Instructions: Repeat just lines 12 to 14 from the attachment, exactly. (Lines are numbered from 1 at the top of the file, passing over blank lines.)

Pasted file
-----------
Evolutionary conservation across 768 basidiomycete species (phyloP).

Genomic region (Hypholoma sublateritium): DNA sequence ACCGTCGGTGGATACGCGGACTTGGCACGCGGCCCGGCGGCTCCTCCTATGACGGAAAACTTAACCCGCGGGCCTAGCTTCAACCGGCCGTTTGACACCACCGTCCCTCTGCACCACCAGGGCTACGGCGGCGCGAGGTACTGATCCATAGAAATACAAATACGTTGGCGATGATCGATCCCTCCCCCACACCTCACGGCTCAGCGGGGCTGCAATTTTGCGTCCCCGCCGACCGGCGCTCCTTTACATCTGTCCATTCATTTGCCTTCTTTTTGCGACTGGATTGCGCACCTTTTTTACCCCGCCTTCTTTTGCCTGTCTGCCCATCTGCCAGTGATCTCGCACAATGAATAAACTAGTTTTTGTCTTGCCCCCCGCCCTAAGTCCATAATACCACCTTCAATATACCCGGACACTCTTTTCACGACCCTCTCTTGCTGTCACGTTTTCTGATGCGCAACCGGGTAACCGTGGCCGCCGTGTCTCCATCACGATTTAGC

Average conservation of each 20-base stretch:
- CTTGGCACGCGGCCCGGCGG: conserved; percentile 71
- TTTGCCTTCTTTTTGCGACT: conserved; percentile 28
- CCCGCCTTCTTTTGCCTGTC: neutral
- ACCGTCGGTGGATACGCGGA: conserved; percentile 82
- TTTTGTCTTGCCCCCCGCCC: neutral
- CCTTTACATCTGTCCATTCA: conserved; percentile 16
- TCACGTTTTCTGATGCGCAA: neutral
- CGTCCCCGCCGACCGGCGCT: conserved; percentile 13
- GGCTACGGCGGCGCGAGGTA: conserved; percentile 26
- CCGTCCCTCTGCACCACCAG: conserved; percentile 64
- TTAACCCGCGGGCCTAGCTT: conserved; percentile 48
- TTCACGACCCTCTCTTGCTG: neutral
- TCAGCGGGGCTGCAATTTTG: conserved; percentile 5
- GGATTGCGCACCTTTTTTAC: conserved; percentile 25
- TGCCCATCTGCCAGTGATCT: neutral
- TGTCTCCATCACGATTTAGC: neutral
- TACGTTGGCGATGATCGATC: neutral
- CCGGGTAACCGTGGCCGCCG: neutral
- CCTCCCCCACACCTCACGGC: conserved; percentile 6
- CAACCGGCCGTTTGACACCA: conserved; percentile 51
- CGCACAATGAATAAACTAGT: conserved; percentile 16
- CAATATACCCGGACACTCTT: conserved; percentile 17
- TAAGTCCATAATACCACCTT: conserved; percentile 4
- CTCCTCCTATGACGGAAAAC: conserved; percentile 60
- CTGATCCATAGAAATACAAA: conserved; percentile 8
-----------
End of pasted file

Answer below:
- GGCTACGGCGGCGCGAGGTA: conserved; percentile 26
- CCGTCCCTCTGCACCACCAG: conserved; percentile 64
- TTAACCCGCGGGCCTAGCTT: conserved; percentile 48